The organisation of microtubules rich in post-transiationaily modified α-tubulin has been investigated in a fibroblast cell line (NIH–3T3–T15) that can be reversibly transformed. An immunofluorescence microscopy study of the static non-trans-formed cells has revealed a central distribution of wavy microtubules showing post-translational modifications. When transformed there is a marked increase in cell motility and the appearance of long thin cytoplasmic ‘tails’. These tails have been found to contain conspicuous bundles of post-trans-lationally modified microtubules that run down the length of the processes and terminate close to the plasmalemma. Both detyrosinated and acetylated α-tubulin are present as major species in these modified microtubules. Such a pattern of modified microtubules is only occasionally seen in the untransformed NIH–3T3–T15 cells. We have also found them to be present in other transformed fibroblast lines. The presence of bundles of micro-tubules rich in modified α-tubulin in the cell tails is correlated with a marked reduction in the numbers of F-actin stress fibres. The possible role of these modified stable microtubules in cell motility is discussed.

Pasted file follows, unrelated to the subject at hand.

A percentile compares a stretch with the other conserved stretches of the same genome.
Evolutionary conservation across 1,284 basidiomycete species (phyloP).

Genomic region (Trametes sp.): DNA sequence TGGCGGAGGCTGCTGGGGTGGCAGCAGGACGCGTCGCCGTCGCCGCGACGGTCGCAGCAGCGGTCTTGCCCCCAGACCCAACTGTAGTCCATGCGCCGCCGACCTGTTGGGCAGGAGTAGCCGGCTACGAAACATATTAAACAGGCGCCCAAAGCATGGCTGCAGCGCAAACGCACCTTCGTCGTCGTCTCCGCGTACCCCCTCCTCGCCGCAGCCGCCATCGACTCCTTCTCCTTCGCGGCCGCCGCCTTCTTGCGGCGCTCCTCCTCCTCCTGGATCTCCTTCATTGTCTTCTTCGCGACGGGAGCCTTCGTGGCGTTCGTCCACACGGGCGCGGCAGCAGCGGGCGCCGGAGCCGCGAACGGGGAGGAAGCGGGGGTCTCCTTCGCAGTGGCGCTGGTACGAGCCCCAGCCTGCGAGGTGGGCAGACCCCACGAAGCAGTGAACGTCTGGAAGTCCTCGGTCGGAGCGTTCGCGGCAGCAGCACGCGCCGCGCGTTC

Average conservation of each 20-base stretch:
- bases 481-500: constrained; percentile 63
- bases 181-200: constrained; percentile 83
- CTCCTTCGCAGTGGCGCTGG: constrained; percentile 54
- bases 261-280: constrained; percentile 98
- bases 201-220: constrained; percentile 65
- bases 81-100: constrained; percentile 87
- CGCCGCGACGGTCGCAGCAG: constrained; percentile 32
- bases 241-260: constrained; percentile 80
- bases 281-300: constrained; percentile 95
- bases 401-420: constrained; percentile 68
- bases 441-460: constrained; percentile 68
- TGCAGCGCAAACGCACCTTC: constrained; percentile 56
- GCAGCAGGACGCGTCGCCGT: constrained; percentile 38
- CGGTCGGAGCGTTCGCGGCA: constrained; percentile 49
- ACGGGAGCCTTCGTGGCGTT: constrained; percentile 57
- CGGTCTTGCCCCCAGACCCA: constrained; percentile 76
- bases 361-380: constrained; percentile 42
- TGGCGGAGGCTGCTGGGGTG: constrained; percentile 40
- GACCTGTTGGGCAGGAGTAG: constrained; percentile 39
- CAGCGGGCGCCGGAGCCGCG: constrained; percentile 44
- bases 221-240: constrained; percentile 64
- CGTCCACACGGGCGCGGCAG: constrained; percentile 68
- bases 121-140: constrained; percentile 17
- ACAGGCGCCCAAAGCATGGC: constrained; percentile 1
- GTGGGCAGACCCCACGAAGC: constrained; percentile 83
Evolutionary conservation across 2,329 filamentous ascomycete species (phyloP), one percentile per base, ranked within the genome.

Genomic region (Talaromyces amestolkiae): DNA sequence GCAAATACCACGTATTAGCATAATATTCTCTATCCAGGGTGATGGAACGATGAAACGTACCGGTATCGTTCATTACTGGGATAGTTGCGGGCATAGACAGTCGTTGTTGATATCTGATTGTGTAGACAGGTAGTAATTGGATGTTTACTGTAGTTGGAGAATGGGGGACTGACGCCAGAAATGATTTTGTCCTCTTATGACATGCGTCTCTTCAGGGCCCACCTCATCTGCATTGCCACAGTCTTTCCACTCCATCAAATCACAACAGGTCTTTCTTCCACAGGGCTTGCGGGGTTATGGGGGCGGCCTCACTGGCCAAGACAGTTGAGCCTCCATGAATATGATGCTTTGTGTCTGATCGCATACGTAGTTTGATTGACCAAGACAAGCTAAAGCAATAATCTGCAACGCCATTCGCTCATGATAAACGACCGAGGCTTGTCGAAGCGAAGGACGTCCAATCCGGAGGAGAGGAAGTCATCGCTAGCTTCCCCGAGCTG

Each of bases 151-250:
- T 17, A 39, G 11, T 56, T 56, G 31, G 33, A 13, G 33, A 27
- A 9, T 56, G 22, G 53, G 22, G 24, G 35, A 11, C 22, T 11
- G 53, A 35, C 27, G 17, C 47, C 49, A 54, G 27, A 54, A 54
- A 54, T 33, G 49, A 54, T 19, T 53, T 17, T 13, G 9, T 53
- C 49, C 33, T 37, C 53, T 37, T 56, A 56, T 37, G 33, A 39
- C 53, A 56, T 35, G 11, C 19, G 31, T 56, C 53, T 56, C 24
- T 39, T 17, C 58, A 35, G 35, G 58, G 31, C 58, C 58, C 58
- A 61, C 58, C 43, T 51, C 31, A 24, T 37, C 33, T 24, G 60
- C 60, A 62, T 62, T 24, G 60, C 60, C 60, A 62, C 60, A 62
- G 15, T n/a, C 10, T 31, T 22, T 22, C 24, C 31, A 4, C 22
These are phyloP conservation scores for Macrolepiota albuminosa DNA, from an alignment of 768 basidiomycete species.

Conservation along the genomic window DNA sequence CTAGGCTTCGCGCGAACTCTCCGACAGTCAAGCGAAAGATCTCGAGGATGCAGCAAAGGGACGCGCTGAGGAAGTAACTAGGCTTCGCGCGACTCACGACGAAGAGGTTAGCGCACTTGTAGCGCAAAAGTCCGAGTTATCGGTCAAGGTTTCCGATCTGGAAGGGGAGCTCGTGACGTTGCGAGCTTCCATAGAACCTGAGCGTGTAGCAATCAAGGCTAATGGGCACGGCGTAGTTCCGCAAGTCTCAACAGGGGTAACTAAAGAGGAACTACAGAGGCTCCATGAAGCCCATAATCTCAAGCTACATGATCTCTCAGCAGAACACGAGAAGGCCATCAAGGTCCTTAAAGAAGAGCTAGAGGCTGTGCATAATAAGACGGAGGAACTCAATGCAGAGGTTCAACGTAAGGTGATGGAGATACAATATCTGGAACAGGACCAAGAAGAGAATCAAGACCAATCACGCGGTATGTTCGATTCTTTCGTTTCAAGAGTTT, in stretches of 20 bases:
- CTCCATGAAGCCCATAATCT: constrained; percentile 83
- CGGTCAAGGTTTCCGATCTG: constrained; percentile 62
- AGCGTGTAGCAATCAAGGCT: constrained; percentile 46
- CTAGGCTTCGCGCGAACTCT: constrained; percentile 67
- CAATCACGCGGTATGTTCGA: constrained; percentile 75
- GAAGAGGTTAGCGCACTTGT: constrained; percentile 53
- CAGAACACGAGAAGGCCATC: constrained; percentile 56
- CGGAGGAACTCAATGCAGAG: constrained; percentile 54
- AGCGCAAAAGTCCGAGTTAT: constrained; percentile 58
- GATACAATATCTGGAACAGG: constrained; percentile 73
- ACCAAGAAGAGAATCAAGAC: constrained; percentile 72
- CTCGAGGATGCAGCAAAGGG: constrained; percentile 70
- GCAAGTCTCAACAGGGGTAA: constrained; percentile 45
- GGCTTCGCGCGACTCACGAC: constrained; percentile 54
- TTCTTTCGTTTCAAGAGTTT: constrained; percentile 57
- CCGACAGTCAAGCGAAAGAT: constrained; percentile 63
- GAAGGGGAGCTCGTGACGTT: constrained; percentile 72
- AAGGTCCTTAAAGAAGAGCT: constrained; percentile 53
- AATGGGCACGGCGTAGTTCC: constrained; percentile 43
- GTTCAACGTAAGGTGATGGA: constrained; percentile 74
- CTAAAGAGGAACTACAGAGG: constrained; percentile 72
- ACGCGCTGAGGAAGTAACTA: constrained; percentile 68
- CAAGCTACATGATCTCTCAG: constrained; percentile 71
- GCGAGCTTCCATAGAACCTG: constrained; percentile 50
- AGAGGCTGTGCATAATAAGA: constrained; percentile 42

Tubulin undergoes three forms of post-translational modification. α-tubulin can be detyrosinated at its C terminus by the enzyme tubulin carboxypeptidase (Barra et al. 1974) and it can be acetylated at the ε-amino group of a lysine residue (LHernault & Rosenbaum, 1985). The β-monomer can be phosphorylated (Gard & Kirschner, 1985). The tt-tubulin modifications are thought to occur exclusively on assembled microtubules (detyrosination, Gundersen et al. 1987; acetylation, Piperno et al. 1987). Cells stained with antibodies against detyrosinated or acetylated α-tubulin have stained micro-tubules that are in general curly and occur in the more central regions of cells (Gundersen et al. 1984; Piperno et al. 1987). The majority (≈90%) of the microtubules in an interphase cell turn over very rapidly, growing and shrinking with a half-life of about 10 min (Schulze & Kirschner, 1986, 1988; Sammak et al. 1987; Prescott et al. 1989a; Sammak & Borisy, 1988). However, a minority of the microtubules have a much longer half-life, in the region of one hour or more (Schulze & Kirchner, 1987). For at least two cell lines it is on these stable microtubules that the modifications have been found to occur (detyro-sination, Schulze et al. 1987; acetylation, Webster & Borisy, 1989). Such microtubules have also been found to be more resistant to drug disruption (Kreis, 1987). The function(s) of this subset of stable microtubules has so far proved difficult to determine. The post-translational modifications seem to be a consequence of their stability rather than the causative mechanism (Webster et al. 1987; Khawaja et al. 1988).